The five essential principles of management according to the WHO ladder include:

1. Medications should be taken by mouth when possible.

2. Medications should to taken by the clock. Research shows patients generally require less analgesics when opioids are taken according to a set schedule.

3. Medications are escalated according to the rating of pain from mild, moderate to severe.

4. Medications are tailored to individual needs. The goal is always the most effective pain management with the fewest side-effects.

5. Pain is monitored and re-assessed regularly.

The ladder approach to pain accepts and encourages the use of additional non-pharmacologic methods of pain control including both physical and psychological means. The addition of heat, cold and massage can effectively relieve muscle spasm and tension. Physical therapy and range-of-motion exercises may help prevent muscle atrophy and other problems related to disuse of body parts. Acupuncture and transcutaneous electric nerve stimulation (TENS) can be very effective in the treatment of nerve and muscle pain. Additionally, techniques such as imagery, hypnosis, biofeedback, and relaxed breathing increase feelings of self-control and may promote healing. Psychosocial and pastoral support assist with both pain and suffering. [Many of these approaches are further discussed in subsequent chapters]

2.03 Non-Narcotics

A. Aspirin and Acetaminophen

Most of the non-narcotic pain relievers commonly used for initial pain therapy in terminal illness are from a group of drugs referred to as "NSAIDs." [Usually pronounced as two words, "N-SAIDS"] NSAIDs in general work by blocking the production or activity of chemicals called prostaglandins, which are produced in multiple organs of the body. Although the term NSAID is relatively new, we now know in hindsight that NSAIDS include many older drugs, such as aspirin and acetaminophen (Tylenol), as well as the whole series of related drugs released over the last thirty-five plus years beginning with Butazolidine, Indocin and Motrin.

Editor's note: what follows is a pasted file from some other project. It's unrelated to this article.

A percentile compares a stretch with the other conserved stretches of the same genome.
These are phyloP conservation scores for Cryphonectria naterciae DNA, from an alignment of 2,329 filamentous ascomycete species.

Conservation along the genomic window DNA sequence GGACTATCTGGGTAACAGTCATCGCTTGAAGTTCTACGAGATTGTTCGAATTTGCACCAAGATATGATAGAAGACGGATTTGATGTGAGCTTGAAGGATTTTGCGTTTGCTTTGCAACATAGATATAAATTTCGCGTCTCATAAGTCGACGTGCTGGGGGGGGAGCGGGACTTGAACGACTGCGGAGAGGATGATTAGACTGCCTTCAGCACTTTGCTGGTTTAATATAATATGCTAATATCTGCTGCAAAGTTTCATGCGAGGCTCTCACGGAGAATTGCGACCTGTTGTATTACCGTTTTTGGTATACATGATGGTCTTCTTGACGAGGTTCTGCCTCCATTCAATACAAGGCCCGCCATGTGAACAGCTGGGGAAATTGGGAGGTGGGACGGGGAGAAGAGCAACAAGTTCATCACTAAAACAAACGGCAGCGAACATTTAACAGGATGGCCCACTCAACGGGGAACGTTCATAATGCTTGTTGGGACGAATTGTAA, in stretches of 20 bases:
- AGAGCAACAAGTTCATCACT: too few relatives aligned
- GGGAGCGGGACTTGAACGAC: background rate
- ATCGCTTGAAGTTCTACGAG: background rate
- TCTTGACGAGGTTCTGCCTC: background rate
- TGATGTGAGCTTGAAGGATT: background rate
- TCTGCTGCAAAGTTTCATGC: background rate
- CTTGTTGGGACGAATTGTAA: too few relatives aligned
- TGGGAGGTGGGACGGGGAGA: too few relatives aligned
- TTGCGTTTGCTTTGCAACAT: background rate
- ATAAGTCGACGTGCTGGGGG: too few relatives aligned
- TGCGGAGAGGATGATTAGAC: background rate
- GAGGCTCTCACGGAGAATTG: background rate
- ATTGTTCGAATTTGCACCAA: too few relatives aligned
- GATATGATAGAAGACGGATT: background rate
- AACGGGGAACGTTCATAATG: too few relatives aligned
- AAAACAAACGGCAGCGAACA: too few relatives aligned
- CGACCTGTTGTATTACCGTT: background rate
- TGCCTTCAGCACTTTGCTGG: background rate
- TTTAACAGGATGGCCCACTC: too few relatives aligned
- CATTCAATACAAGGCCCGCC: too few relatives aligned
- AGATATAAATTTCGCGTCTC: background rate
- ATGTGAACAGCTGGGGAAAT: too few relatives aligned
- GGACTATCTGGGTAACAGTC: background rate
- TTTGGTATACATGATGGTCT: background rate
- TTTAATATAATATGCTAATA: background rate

In general, NSAIDs are considered to be useful in a wide variety of conditions involving mild to moderate pain both related and unrelated to cancer and other terminal illnesses. They are particularly useful because they have few side effects within approved dose ranges, but are limited in their effectiveness by having what is referred to as a "ceiling effect." This means that increasing the dosage beyond a certain level, the "ceiling" dose, does not increase their effectiveness, although it does increase the side-effects.

Aspirin has traditionally been the first drug used in the treatment of mild pain, but has largely been replaced in recent years by acetaminophen because it does not have aspirinís tendency to cause bleeding both by irritating the stomach lining and by interfering with the coming together (aggregation) of blood platelets as required in the process of blood clotting. In spite of this potential problem, however, aspirin should not be forgotten because it is still relatively safe compared to other analgesics and is often found to be more effective than acetaminophen in relieving pain. [Note: many physicians believe that it is the effectiveness of Tylenol advertisements and not the superiority of the drug which has led to the recent diminished use of aspirin for pain.]

B. Newer NSAIDs